Arizona has spent approximately $3.5 million in legal fees defending SB 1070 since the provocative measure was enacted in 2010. Although many state officials in Phoenix don’t like to admit it, the federal government has been steadily increasing security along the nation’s borders, the program currently costs around $18 billion a year. Governor Brewer claims the federal effort along the Arizona border is inadequate. She also thinks that Arizona’s ability to combat crime related to illegal immigration is being hampered by uncooperative court rulings.
As the number of illegal migrants increased over the years, Congress ignored consideration of an aid program, an investment that may have reduced the economic incentive to migrate from Mexico and Central America. As the situation now stands, the remittances that migrant workers send home has become a very effective substitute for aid because it cannot be misappropriated or stolen. Mexico receives around $22 billion in remittances a year. In countries such as El Salvador and Honduras, remittances account for over 15% of the receiving country’s GDP.
Potential terrorism and criminal activity (mostly related to drug smuggling and human trafficking) are severe problems. It is estimated that 90% of the illegal drugs entering the United States move through land ports of entry concealed in trucks or private vehicles. Adequate resources have to be devoted to the inland ports to avoid stifling the movement of legal commercial trade and visitors. A number of analysts don’t believe Arizona’s ongoing SB 1070 legal scuffles really contribute anything to improving border security. They see big differences between criminal activity, potential terrorism and the economic migrants crossing the border to seek work.
Arizona’s border region has been struggling to undo its undeserved negative reputation. With Mexican visitors spending about $7.3 million in Arizona every day, the border region should not be viewed solely as a threatening liability. Tucson’s Mayor Rothschild believes much of the damage caused by SB 1070 has been repaired, Arizona’s mayors are engaged with their counterparts in Sonora. The expanding Arizona-Sonora relationship offers a great deal of mutual commercial potential. Sonora’s port of Guaymas is being deepened. There are excellent rail connections between Arizona and Sonora, the Mariposa port of entry at Nogales is in the final stages of expansion.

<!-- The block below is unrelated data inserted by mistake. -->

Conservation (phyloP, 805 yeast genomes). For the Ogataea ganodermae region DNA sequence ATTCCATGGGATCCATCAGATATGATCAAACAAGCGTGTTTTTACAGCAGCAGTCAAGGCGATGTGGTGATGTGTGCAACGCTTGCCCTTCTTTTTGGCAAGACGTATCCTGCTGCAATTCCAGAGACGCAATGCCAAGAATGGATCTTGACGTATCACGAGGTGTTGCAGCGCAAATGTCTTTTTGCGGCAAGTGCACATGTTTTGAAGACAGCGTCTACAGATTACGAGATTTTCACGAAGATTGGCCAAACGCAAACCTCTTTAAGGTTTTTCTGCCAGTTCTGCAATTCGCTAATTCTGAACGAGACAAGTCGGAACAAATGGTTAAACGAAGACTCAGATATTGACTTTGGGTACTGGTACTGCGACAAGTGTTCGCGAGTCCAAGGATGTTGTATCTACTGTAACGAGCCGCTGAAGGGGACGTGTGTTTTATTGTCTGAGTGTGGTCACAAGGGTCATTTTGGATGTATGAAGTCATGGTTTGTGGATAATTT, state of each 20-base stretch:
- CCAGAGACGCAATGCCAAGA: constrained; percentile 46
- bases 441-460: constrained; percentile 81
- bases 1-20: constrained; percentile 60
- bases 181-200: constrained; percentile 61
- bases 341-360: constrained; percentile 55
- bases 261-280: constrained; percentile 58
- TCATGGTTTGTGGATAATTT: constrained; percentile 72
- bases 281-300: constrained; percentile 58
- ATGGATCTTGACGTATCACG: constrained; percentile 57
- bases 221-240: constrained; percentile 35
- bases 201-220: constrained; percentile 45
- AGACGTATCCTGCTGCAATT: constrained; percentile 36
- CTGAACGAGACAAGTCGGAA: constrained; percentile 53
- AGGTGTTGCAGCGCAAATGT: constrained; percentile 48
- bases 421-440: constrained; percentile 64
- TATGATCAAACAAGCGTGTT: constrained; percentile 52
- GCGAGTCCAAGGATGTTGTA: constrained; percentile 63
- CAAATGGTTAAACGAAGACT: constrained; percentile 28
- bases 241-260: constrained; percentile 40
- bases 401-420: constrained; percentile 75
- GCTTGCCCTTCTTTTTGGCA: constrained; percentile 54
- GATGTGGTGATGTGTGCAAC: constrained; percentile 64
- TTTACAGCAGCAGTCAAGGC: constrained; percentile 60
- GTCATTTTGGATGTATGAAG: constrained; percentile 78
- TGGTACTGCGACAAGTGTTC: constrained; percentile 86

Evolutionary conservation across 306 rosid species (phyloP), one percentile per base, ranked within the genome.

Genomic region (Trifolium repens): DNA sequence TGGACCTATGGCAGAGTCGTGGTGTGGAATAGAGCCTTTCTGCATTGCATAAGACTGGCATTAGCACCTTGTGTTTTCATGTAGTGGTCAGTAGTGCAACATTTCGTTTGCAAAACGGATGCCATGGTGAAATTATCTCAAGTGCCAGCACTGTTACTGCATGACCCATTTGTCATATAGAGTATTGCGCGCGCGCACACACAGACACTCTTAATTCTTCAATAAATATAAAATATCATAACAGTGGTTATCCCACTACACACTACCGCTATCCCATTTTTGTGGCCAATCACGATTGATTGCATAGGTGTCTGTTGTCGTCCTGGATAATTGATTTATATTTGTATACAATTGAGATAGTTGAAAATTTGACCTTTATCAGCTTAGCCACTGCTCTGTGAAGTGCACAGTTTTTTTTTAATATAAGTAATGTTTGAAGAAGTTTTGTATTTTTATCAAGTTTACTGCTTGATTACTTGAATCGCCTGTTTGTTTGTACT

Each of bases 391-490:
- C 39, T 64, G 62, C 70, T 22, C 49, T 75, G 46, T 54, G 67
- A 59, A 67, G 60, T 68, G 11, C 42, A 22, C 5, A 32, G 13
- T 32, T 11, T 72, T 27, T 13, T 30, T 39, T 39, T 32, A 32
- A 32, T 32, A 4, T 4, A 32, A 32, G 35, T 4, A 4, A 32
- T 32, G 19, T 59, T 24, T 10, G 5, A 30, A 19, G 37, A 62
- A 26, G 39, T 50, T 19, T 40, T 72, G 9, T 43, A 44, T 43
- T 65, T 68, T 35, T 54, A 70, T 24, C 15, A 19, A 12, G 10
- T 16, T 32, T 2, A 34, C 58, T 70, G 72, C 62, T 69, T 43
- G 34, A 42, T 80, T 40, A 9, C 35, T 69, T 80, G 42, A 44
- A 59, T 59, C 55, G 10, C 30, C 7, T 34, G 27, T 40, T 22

A survey of manufacturers and suppliers in Arizona and Sonora made it clear that the region is developing its own supply chain. As a result of the research, the Arizona -Sonora Business Resource Guide was published and introduced earlier this month by the Tucson Hispanic Chamber of Commerce and the Arizona Daily Star. The guide is the first systematic attempt at cataloging the resources available to businesses on both sides of the border. It is also an indication that the region has begun to view itself as a binational economic entity.
The concept has strong economic underpinnings. Sonora is the second largest state in Mexico at approximately 70,000 square miles. Important sectors in Sonora’s economy include agriculture, mining, fisheries, tourism and a growing manufacturing base. Of the gateways connecting the U.S. with Mexico, Nogales has been the fastest growing. Guaymas is the most rapidly expanding of Mexico’s 16 seaports. Tucson’s inland port can service international cargo moving by rail. The region offers an educated, bilingual workforce. Sonora has more than 190 universities, colleges and trade schools, Arizona has more than 170. As part of the CANAMEX corridor, the Arizona-Sonora region offers firms opportunities in logistics, distribution and manufacturing.
Cooperation with Sonora can help Arizona lessen its dependence on the construction and real estate sectors. Hiring by new, relocating or expanding firms will help reduce the state’s 7.3% unemployment rate. Over in Texas, which has a much higher degree of collaboration with Mexico, the March unemployment rate was 5.5%. In order to take full advantage of its unique border relationship, Arizona has a bit of catching up to do to.